The olive branch chronology stands irrespective of tree-ring counting
Walter L. Friedrich, Bernd Kromer, Michael Friedrich, Jan Heinemeier, Tom Pfeiffer & Sahra Talamo Antiquity 88:339 (March 2014), 274-277
From the introduction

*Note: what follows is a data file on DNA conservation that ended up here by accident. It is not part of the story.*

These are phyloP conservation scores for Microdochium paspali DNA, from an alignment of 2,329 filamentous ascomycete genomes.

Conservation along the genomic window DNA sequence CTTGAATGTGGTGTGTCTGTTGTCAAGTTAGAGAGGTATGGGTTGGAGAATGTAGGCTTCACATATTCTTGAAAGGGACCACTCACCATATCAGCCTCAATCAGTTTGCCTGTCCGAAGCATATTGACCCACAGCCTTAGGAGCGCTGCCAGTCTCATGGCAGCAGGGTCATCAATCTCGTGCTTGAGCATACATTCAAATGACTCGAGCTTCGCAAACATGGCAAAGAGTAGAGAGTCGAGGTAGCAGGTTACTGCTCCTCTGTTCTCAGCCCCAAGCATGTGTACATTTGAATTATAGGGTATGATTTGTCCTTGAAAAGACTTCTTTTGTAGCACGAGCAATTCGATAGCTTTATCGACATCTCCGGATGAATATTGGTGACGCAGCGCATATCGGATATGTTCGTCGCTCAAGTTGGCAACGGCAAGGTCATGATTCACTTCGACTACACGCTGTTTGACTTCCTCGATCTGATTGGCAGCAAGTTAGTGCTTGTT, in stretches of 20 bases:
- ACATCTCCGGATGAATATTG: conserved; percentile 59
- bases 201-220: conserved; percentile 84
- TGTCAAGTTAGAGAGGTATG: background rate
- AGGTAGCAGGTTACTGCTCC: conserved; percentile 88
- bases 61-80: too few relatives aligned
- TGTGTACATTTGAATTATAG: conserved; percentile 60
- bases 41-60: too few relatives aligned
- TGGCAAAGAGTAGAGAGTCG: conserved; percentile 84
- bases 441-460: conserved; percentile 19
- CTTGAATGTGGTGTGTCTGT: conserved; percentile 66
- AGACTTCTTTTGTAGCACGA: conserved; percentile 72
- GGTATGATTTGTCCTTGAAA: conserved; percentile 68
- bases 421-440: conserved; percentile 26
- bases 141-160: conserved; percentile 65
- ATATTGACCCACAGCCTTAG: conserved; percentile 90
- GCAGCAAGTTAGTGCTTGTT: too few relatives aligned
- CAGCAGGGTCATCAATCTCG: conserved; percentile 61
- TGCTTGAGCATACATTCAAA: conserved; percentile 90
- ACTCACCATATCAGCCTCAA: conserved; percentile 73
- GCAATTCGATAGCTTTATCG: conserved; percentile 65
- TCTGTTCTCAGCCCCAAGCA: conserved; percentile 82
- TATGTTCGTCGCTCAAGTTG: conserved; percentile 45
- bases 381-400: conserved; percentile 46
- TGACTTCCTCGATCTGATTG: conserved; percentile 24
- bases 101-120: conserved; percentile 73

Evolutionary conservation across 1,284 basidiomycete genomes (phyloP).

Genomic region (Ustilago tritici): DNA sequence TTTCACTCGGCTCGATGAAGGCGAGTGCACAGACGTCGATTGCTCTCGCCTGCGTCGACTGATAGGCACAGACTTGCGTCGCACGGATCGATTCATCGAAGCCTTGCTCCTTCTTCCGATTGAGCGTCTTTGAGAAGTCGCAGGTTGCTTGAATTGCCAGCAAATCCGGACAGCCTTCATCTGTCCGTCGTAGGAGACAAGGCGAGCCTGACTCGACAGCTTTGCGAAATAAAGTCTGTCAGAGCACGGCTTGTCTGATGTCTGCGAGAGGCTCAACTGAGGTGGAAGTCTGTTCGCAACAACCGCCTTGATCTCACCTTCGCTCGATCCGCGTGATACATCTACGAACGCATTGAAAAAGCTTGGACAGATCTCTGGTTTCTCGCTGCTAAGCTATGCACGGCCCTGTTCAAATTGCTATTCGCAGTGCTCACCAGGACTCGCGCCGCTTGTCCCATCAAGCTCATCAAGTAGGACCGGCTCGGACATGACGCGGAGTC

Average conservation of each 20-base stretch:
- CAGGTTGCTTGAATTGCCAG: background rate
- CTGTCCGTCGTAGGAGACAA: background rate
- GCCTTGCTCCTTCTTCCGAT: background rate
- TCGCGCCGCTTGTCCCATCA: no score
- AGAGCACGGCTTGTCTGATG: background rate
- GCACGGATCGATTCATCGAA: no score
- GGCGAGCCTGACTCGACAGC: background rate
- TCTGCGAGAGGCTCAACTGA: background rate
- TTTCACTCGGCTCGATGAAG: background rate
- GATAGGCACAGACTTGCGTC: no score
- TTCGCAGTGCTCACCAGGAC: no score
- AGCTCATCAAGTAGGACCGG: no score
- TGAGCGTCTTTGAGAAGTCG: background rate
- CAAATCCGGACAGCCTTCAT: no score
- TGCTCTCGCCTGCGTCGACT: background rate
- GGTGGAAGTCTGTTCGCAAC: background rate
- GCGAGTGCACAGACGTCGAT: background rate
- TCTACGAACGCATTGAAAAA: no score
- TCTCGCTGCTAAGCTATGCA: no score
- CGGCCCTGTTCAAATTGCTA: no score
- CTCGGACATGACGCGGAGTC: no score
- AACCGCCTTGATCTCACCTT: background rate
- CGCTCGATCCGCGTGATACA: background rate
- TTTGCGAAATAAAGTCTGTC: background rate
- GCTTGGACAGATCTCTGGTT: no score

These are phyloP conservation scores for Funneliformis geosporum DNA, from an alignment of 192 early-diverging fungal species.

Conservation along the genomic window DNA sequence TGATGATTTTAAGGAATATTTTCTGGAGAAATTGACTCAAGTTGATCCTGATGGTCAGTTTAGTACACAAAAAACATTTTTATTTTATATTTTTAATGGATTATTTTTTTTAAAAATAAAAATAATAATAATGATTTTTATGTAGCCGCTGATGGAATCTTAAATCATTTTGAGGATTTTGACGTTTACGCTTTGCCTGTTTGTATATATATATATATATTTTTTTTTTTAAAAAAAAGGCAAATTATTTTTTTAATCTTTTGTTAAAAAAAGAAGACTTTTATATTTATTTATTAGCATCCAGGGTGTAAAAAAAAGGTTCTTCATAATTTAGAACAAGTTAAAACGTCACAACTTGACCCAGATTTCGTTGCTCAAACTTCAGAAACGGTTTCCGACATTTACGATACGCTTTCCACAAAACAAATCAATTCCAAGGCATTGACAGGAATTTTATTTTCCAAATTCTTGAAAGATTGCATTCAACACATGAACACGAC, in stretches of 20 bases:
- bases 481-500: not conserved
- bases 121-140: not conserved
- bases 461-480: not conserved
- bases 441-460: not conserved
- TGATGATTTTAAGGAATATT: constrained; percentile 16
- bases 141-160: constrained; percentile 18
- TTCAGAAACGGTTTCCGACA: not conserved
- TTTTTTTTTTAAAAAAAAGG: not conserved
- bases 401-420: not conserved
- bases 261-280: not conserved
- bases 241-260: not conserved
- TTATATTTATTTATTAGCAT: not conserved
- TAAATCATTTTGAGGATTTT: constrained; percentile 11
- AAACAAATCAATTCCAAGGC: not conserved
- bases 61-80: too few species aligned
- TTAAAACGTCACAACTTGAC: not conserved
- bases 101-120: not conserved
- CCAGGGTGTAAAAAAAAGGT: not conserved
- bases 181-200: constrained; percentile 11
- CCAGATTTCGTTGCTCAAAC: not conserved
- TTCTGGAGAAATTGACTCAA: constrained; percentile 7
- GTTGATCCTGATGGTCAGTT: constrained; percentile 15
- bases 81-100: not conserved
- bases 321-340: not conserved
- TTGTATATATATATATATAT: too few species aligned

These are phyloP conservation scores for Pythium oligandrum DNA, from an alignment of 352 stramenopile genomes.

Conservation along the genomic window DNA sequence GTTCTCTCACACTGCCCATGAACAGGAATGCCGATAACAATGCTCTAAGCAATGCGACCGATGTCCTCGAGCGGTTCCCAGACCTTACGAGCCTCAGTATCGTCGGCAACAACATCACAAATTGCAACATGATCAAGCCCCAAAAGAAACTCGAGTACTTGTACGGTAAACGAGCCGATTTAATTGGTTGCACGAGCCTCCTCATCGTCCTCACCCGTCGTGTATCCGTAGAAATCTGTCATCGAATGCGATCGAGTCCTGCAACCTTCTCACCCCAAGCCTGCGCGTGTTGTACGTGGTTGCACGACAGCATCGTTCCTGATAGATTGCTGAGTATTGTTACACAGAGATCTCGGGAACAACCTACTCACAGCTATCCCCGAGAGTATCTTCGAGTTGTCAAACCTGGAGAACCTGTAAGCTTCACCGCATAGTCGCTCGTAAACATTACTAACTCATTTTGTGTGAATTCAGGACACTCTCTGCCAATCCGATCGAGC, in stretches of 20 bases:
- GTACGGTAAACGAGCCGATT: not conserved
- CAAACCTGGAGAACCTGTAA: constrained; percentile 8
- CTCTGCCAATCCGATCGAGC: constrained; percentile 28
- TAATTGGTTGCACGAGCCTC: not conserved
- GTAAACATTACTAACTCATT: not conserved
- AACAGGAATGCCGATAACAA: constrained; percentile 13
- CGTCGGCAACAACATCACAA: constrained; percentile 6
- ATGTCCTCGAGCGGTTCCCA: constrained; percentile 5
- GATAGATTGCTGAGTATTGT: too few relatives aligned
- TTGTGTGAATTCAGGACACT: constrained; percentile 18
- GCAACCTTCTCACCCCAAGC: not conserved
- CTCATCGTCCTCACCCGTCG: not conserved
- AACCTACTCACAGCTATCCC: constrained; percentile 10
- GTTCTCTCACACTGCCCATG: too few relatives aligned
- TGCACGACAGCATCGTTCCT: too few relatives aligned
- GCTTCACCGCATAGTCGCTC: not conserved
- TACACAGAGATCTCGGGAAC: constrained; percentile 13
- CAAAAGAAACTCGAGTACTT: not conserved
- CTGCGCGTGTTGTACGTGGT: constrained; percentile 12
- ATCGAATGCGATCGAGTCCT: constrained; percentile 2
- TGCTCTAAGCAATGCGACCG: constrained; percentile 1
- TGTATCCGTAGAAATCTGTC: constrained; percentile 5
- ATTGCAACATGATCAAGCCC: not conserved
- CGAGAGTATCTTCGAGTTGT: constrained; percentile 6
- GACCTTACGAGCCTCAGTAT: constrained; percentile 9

Cherubini et al. question the reliability of identifying annual growth increments in olive trees, and therefore voice caution against the result of the wiggle-match of the four sections of a branch of an olive tree to the 14C calibration curve. Friedrich et al. (2006) were well aware of the problematic density structure of olive trees, and therefore assigned rather wide error margins of up to 50 per cent to the ring count. This still resulted in a late seventeenth century BC youngest date for the modelled age range of the outermost section of wood (95.4% probability). One can even remove any constraint from ring counting altogether and model the four radial sections as a simple ordered sequence, in which only the relative position is used as prior information, in other words that outer sections are younger than inner ones in a radial section.